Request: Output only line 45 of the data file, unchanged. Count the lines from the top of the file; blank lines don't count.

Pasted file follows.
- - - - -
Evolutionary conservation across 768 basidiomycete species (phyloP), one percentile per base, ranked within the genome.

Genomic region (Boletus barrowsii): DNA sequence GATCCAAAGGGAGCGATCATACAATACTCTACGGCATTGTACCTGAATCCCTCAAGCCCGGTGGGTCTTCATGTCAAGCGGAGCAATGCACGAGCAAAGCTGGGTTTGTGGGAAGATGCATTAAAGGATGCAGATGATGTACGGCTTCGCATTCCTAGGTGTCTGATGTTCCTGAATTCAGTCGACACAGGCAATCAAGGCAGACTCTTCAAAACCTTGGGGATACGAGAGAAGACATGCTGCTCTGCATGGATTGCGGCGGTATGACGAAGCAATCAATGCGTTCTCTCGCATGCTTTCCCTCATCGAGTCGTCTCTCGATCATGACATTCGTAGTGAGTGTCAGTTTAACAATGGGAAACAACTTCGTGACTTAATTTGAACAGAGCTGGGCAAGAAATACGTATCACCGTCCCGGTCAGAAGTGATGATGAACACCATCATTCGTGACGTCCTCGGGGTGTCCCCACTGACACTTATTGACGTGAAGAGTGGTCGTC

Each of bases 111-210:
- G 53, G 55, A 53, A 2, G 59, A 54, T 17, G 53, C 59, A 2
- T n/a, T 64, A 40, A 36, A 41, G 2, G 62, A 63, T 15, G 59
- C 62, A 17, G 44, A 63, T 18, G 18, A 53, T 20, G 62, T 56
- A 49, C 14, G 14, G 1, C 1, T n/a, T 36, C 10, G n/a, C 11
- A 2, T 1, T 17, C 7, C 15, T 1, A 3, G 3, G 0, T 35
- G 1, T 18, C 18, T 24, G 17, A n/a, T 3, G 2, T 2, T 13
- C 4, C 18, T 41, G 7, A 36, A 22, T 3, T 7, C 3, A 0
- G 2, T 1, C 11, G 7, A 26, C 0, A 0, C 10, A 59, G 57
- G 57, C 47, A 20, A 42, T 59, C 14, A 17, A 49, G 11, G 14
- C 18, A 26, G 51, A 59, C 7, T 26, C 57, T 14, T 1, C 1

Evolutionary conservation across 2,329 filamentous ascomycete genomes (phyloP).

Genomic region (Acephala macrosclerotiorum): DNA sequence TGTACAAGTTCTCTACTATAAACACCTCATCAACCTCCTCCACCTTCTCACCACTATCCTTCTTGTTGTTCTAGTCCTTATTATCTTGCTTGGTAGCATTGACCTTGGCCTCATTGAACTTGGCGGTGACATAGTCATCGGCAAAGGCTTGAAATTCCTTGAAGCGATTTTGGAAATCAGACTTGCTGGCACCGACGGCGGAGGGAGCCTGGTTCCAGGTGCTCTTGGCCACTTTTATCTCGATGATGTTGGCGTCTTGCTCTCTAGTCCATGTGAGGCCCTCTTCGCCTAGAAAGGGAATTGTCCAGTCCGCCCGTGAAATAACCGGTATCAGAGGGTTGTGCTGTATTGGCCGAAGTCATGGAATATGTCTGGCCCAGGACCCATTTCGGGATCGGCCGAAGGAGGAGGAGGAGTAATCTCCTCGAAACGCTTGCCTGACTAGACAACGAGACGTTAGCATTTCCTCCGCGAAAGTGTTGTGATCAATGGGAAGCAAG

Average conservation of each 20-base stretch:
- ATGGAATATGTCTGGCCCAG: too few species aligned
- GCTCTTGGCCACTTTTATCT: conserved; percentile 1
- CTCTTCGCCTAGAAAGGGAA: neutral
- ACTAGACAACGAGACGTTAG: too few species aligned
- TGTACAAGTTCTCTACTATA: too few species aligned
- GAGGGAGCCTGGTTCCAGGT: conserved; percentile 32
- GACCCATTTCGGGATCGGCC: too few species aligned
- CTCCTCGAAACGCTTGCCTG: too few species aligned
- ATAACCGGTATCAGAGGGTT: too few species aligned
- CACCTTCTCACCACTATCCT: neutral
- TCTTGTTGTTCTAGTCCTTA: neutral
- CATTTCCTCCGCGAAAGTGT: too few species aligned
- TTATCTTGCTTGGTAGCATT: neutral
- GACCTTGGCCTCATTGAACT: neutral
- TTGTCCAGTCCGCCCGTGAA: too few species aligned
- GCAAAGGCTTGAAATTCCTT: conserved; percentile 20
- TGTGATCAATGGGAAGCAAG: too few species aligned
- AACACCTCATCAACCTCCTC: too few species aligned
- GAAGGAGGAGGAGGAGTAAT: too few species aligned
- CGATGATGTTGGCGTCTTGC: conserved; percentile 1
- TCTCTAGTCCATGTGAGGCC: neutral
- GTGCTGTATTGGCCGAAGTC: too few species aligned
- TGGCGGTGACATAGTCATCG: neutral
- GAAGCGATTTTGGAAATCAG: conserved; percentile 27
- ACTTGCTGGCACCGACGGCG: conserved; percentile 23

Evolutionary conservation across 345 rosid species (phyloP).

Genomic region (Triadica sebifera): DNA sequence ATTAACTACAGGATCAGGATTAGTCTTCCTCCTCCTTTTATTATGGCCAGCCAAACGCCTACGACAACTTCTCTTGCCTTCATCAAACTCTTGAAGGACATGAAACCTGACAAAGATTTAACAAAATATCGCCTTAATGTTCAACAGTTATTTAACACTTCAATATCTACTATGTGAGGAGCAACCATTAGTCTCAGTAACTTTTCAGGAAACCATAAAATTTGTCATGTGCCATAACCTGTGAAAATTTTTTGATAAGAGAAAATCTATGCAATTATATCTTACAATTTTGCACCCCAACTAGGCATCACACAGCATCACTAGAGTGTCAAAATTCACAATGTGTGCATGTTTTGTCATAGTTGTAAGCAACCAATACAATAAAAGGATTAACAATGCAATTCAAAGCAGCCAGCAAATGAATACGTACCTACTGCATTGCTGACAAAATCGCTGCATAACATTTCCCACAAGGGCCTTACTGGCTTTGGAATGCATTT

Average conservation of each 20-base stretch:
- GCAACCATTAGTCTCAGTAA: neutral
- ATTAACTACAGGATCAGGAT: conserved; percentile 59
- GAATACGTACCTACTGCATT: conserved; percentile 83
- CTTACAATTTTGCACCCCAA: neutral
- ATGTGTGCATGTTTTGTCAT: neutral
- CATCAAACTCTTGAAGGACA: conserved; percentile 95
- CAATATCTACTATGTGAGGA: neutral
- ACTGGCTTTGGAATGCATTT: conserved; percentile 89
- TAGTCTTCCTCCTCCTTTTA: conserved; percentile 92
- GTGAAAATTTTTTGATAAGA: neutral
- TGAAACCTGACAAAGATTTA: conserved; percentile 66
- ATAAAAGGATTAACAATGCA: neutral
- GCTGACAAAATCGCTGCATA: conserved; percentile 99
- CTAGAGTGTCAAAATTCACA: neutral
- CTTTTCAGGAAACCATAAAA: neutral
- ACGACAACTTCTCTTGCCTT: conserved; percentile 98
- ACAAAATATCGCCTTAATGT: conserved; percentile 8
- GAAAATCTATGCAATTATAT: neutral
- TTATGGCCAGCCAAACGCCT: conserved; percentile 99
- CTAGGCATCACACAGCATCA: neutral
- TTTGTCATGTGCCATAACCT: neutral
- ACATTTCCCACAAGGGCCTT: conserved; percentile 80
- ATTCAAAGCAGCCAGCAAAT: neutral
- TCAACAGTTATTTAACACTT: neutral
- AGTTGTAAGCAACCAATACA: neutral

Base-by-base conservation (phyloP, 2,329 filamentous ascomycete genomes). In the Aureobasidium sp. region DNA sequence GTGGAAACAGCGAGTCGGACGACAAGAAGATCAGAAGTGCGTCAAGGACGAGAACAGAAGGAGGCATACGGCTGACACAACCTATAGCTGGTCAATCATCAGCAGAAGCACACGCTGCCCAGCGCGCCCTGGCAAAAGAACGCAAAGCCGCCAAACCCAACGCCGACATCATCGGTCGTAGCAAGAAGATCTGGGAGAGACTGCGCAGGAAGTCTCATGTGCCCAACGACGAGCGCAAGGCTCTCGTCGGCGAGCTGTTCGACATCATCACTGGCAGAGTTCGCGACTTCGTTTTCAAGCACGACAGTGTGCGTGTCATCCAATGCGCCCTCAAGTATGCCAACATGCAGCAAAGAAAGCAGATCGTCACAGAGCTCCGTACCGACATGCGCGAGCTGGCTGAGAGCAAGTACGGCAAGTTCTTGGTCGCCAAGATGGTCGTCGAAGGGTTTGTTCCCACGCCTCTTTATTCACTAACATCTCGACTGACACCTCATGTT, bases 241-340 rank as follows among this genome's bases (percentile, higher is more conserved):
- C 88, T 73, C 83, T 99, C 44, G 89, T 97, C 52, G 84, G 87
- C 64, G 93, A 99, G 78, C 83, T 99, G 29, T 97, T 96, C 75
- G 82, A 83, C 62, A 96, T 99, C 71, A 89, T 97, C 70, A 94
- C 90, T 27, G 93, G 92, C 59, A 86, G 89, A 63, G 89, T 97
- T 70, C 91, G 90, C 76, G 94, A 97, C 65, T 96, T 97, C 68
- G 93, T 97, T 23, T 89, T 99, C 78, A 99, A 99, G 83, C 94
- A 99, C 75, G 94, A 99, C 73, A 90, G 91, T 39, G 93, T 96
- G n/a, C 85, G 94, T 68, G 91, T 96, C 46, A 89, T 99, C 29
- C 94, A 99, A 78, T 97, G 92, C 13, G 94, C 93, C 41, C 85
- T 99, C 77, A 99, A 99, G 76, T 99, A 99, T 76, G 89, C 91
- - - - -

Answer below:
- GCAACCATTAGTCTCAGTAA: neutral